A31-4 Gellie is one of the twelve Atalanta 31s completed. She was 60 years old in 2023! Four other Atalanta 31s are still sailing or being restored.
The Atalanta 31 was a development of the Atalanta 26 by Fairey Marine’s own designer Alan Burnard. The boat provided more comfort and greater headroom throughout the cabin.
What is Gellie up to now?
The current owner rescued Gellie as a project in 2017. Restoration was initially slow with the boat in Scotland and Ian in Yorkshire. Having moved her to the R.Humber and made her watertight in 2020 the owner has, sensibly, adopted a ‘rolling restoration’ approach. It is easy to spend too many years out of the water just working on boats. Getting some sailing whilst completing the work is much more satisfying. You can read about this in the 2023-24 Bulletin. Gellie is planning to visit Essex and Suffolk this year for AOA events. She will also be open to visitors as part of the Fairey Atalanta National Open Day.
(That we know about – there may be more)
- In 2004 Gellie set off from Stonehaven on a non-stop round-Britain trip. She was hit by poorly forecast strong-gale (F9) winds in the Western Channel and subjected to a harrowing tow into Falmouth. Read about it here.
- In 2005 Gellie joined the Cruising Association Victory Rally and AOA events on the way around. Gellie attended the Atalanta 50th Anniversary celebrations at MDL on the River Hamble (site of the Fairey Marine factory) and took part in the East Coast Race as part of the West Mersea Regatta. Read the story here.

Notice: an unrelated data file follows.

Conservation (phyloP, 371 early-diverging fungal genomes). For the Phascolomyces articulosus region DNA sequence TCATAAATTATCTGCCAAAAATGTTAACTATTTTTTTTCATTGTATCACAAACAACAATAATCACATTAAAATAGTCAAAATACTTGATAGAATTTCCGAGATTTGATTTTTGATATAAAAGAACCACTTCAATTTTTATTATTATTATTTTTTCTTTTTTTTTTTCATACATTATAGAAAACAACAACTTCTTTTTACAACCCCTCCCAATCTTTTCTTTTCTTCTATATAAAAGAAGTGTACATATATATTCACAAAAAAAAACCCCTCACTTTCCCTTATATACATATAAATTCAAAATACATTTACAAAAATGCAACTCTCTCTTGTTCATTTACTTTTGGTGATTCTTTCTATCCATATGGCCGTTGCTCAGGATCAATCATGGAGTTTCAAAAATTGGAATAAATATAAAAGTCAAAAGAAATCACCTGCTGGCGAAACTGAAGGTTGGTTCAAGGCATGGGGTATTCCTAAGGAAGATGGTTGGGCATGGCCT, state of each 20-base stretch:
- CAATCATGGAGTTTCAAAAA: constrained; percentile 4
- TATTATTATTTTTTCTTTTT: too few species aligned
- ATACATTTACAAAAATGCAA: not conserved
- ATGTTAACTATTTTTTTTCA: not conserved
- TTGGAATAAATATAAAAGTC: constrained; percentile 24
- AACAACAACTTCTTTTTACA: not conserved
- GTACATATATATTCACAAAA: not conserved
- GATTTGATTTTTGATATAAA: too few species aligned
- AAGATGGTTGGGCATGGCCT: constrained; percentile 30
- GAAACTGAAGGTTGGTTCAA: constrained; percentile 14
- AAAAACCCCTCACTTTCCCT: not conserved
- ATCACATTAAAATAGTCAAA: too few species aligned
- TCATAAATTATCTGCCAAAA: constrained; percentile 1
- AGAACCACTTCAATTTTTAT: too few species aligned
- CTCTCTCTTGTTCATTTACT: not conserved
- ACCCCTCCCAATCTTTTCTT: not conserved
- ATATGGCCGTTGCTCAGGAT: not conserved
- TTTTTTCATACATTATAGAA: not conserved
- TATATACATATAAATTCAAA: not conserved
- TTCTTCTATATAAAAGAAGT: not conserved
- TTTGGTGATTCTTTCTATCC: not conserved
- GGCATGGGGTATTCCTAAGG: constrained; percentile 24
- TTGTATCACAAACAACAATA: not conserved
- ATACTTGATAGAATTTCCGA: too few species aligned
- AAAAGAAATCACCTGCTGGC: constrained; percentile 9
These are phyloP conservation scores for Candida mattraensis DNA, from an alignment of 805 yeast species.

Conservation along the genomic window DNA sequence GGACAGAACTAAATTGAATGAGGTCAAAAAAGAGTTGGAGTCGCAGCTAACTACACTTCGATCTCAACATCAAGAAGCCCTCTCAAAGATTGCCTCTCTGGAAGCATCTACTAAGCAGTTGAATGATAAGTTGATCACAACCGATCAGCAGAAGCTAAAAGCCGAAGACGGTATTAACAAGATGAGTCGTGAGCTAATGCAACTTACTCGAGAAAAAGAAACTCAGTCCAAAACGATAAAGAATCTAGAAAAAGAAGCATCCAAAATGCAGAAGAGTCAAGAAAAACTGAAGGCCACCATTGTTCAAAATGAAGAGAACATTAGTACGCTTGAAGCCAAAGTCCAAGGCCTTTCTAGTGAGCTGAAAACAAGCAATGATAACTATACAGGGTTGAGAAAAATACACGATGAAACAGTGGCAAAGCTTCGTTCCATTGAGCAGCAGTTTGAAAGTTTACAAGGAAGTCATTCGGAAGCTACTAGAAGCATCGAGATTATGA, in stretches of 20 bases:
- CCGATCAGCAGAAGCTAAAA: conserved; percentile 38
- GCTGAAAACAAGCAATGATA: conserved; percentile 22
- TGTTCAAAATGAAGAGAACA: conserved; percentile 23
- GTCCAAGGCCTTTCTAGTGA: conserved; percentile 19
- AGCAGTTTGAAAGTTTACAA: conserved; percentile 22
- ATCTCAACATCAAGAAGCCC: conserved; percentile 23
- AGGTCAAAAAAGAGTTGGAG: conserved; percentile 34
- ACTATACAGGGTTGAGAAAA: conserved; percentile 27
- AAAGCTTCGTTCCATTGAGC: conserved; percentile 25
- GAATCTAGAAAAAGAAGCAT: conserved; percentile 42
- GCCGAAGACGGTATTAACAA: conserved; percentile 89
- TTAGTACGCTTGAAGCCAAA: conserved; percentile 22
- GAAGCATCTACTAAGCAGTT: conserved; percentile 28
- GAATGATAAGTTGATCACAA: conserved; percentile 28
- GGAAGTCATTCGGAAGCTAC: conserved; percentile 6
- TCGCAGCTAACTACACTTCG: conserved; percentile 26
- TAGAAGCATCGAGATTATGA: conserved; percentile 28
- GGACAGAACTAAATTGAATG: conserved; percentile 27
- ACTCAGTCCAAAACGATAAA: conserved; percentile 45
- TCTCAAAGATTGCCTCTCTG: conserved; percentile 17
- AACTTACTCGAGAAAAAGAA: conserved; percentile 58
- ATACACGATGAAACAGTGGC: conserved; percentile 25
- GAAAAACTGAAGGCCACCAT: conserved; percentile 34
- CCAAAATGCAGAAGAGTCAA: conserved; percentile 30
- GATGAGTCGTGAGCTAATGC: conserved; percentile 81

Nothing heavily modified. As with all Atalanta 31s she has hydraulic rams to lift the keels. Gellie also has cabin blown air heating, fridge , 2 toilets and sophisticated furuno navigation equipment.
The first 40 years
As for many Atalantas, details of voyages and cruises in Gellie’s early years are not well documented. We have basic ownership data but depend upon owner’s contributions to AOA publications, magazines and the website.
A31-4 was sold by Fairey Marine as a kit to Babro Boats (not believed to be any relation to the Dutch motor-yacht manufacturer) and completed for the first owner as Jandavina. She was sold relatively quickly, renamed to Tadpole III and moved to the River Medway at Upnor for most of the rest of the 1960s. In 1969 she changed ownership and moved to Swansea where she was completely refitted. Tadpole III spent the next twenty five years in South and North Wales, owned by a syndicate for part of the time. By the mid 1990s she needed some refitting. A new owner in 1995 renamed her Tandwine and started the work.
Into the New Millennium
In 2001 Mike Dixon decided to trade up from his Titania T4 called Gellie. He bought A31-4 as a project renaming her Gellie. He moved her to north-east Scotland where he undertook an extensive restoration before undertaking adventurous cruises around the UK. He sold her in 2007 and in 2012 she was blown over in a gale whilst ashore and badly damaged.
But she was repaired and put afloat again. Then, in 2015 she was severely damaged in a freak storm in Rhu Harbour. 104 mph winds funnelled up the Clyde straight into the harbour mouth. 5 boats were Sunk. Gellie was actually on a pontoon berth that ripped out 2 mooring cleats. The mast was snapped in half and the top half swung like a demolition ball into the Hull and topsides.
Amazingly tough, she survived an in 2017 she was rescued by the current owner. Gellie was in a very bad way. Restoration started in Scotland before the boat was relocated to Yorkshire for repairs to continue before being relaunched in 2022.
|1963 – Still sailing
|Yorkshire (via The Solent, Kent, Wales and Scotland)
Below is a small selection of photos of A31-4 Gellie.